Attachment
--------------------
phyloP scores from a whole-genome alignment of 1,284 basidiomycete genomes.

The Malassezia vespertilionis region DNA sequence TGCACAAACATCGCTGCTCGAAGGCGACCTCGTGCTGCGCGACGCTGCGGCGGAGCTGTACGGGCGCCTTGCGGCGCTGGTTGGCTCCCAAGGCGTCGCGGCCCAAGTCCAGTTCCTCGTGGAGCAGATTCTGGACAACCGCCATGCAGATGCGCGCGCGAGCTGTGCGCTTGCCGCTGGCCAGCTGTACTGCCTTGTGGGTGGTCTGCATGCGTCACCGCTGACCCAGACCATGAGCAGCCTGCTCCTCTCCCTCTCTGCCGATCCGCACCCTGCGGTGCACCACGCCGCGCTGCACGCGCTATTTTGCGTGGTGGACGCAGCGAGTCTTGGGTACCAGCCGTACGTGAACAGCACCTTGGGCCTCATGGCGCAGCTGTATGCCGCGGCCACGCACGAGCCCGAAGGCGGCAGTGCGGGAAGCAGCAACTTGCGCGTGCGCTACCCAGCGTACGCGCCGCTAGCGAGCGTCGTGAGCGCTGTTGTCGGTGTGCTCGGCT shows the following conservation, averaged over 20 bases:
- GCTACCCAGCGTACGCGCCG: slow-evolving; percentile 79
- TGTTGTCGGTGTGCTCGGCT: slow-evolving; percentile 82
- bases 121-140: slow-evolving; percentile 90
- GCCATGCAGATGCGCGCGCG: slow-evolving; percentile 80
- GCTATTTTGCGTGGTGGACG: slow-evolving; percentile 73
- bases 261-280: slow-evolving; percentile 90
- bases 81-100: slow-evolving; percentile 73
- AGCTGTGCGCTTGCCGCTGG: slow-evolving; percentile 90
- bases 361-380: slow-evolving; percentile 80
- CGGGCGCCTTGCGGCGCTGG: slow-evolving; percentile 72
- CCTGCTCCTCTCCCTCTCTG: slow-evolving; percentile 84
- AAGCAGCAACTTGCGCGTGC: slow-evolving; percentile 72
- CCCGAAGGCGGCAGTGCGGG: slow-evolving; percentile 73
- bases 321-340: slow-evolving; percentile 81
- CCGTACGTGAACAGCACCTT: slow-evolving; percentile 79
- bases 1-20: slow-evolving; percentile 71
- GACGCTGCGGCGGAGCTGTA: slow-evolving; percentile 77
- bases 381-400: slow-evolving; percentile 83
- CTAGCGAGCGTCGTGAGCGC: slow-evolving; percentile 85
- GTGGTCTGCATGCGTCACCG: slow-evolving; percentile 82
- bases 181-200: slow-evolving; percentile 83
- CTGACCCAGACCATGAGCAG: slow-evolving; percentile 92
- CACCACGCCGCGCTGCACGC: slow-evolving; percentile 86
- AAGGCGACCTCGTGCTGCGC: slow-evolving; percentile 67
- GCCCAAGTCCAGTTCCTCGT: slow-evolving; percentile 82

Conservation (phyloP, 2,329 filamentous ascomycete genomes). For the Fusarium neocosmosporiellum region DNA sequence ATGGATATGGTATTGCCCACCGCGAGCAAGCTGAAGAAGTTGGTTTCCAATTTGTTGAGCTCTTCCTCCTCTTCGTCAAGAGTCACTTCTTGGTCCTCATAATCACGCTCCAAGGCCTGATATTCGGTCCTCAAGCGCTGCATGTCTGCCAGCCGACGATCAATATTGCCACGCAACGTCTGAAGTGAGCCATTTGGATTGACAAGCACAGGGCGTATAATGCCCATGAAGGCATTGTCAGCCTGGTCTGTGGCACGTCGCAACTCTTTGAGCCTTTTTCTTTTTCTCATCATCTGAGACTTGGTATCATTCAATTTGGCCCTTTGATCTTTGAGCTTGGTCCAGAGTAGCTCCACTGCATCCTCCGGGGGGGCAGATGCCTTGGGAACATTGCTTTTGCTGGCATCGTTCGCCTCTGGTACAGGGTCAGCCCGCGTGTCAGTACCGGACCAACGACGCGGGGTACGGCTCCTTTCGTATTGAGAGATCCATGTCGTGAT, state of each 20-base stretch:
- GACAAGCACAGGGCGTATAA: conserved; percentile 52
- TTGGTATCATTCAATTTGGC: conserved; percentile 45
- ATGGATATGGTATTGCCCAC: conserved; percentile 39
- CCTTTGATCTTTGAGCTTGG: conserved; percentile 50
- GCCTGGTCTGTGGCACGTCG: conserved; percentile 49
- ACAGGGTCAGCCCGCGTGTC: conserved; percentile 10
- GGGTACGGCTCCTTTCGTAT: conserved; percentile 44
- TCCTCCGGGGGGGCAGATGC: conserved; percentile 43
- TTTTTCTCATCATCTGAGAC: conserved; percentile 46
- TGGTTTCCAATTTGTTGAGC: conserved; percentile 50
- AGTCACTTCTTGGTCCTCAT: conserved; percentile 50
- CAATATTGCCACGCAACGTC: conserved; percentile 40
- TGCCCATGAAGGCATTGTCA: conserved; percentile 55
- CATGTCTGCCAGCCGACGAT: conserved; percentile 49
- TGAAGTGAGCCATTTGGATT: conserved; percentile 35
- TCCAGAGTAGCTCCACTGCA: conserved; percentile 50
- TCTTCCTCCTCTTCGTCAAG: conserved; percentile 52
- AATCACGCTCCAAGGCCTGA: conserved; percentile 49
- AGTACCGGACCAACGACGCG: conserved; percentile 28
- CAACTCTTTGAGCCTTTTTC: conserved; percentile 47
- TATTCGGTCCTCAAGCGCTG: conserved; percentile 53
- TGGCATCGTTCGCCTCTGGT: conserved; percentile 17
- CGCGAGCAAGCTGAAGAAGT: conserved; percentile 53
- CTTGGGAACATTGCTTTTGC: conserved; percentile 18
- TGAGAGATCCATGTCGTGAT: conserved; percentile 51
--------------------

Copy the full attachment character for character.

phyloP scores from a whole-genome alignment of 1,284 basidiomycete genomes.

The Malassezia vespertilionis region DNA sequence TGCACAAACATCGCTGCTCGAAGGCGACCTCGTGCTGCGCGACGCTGCGGCGGAGCTGTACGGGCGCCTTGCGGCGCTGGTTGGCTCCCAAGGCGTCGCGGCCCAAGTCCAGTTCCTCGTGGAGCAGATTCTGGACAACCGCCATGCAGATGCGCGCGCGAGCTGTGCGCTTGCCGCTGGCCAGCTGTACTGCCTTGTGGGTGGTCTGCATGCGTCACCGCTGACCCAGACCATGAGCAGCCTGCTCCTCTCCCTCTCTGCCGATCCGCACCCTGCGGTGCACCACGCCGCGCTGCACGCGCTATTTTGCGTGGTGGACGCAGCGAGTCTTGGGTACCAGCCGTACGTGAACAGCACCTTGGGCCTCATGGCGCAGCTGTATGCCGCGGCCACGCACGAGCCCGAAGGCGGCAGTGCGGGAAGCAGCAACTTGCGCGTGCGCTACCCAGCGTACGCGCCGCTAGCGAGCGTCGTGAGCGCTGTTGTCGGTGTGCTCGGCT shows the following conservation, averaged over 20 bases:
- GCTACCCAGCGTACGCGCCG: slow-evolving; percentile 79
- TGTTGTCGGTGTGCTCGGCT: slow-evolving; percentile 82
- bases 121-140: slow-evolving; percentile 90
- GCCATGCAGATGCGCGCGCG: slow-evolving; percentile 80
- GCTATTTTGCGTGGTGGACG: slow-evolving; percentile 73
- bases 261-280: slow-evolving; percentile 90
- bases 81-100: slow-evolving; percentile 73
- AGCTGTGCGCTTGCCGCTGG: slow-evolving; percentile 90
- bases 361-380: slow-evolving; percentile 80
- CGGGCGCCTTGCGGCGCTGG: slow-evolving; percentile 72
- CCTGCTCCTCTCCCTCTCTG: slow-evolving; percentile 84
- AAGCAGCAACTTGCGCGTGC: slow-evolving; percentile 72
- CCCGAAGGCGGCAGTGCGGG: slow-evolving; percentile 73
- bases 321-340: slow-evolving; percentile 81
- CCGTACGTGAACAGCACCTT: slow-evolving; percentile 79
- bases 1-20: slow-evolving; percentile 71
- GACGCTGCGGCGGAGCTGTA: slow-evolving; percentile 77
- bases 381-400: slow-evolving; percentile 83
- CTAGCGAGCGTCGTGAGCGC: slow-evolving; percentile 85
- GTGGTCTGCATGCGTCACCG: slow-evolving; percentile 82
- bases 181-200: slow-evolving; percentile 83
- CTGACCCAGACCATGAGCAG: slow-evolving; percentile 92
- CACCACGCCGCGCTGCACGC: slow-evolving; percentile 86
- AAGGCGACCTCGTGCTGCGC: slow-evolving; percentile 67
- GCCCAAGTCCAGTTCCTCGT: slow-evolving; percentile 82

Conservation (phyloP, 2,329 filamentous ascomycete genomes). For the Fusarium neocosmosporiellum region DNA sequence ATGGATATGGTATTGCCCACCGCGAGCAAGCTGAAGAAGTTGGTTTCCAATTTGTTGAGCTCTTCCTCCTCTTCGTCAAGAGTCACTTCTTGGTCCTCATAATCACGCTCCAAGGCCTGATATTCGGTCCTCAAGCGCTGCATGTCTGCCAGCCGACGATCAATATTGCCACGCAACGTCTGAAGTGAGCCATTTGGATTGACAAGCACAGGGCGTATAATGCCCATGAAGGCATTGTCAGCCTGGTCTGTGGCACGTCGCAACTCTTTGAGCCTTTTTCTTTTTCTCATCATCTGAGACTTGGTATCATTCAATTTGGCCCTTTGATCTTTGAGCTTGGTCCAGAGTAGCTCCACTGCATCCTCCGGGGGGGCAGATGCCTTGGGAACATTGCTTTTGCTGGCATCGTTCGCCTCTGGTACAGGGTCAGCCCGCGTGTCAGTACCGGACCAACGACGCGGGGTACGGCTCCTTTCGTATTGAGAGATCCATGTCGTGAT, state of each 20-base stretch:
- GACAAGCACAGGGCGTATAA: conserved; percentile 52
- TTGGTATCATTCAATTTGGC: conserved; percentile 45
- ATGGATATGGTATTGCCCAC: conserved; percentile 39
- CCTTTGATCTTTGAGCTTGG: conserved; percentile 50
- GCCTGGTCTGTGGCACGTCG: conserved; percentile 49
- ACAGGGTCAGCCCGCGTGTC: conserved; percentile 10
- GGGTACGGCTCCTTTCGTAT: conserved; percentile 44
- TCCTCCGGGGGGGCAGATGC: conserved; percentile 43
- TTTTTCTCATCATCTGAGAC: conserved; percentile 46
- TGGTTTCCAATTTGTTGAGC: conserved; percentile 50
- AGTCACTTCTTGGTCCTCAT: conserved; percentile 50
- CAATATTGCCACGCAACGTC: conserved; percentile 40
- TGCCCATGAAGGCATTGTCA: conserved; percentile 55
- CATGTCTGCCAGCCGACGAT: conserved; percentile 49
- TGAAGTGAGCCATTTGGATT: conserved; percentile 35
- TCCAGAGTAGCTCCACTGCA: conserved; percentile 50
- TCTTCCTCCTCTTCGTCAAG: conserved; percentile 52
- AATCACGCTCCAAGGCCTGA: conserved; percentile 49
- AGTACCGGACCAACGACGCG: conserved; percentile 28
- CAACTCTTTGAGCCTTTTTC: conserved; percentile 47
- TATTCGGTCCTCAAGCGCTG: conserved; percentile 53
- TGGCATCGTTCGCCTCTGGT: conserved; percentile 17
- CGCGAGCAAGCTGAAGAAGT: conserved; percentile 53
- CTTGGGAACATTGCTTTTGC: conserved; percentile 18
- TGAGAGATCCATGTCGTGAT: conserved; percentile 51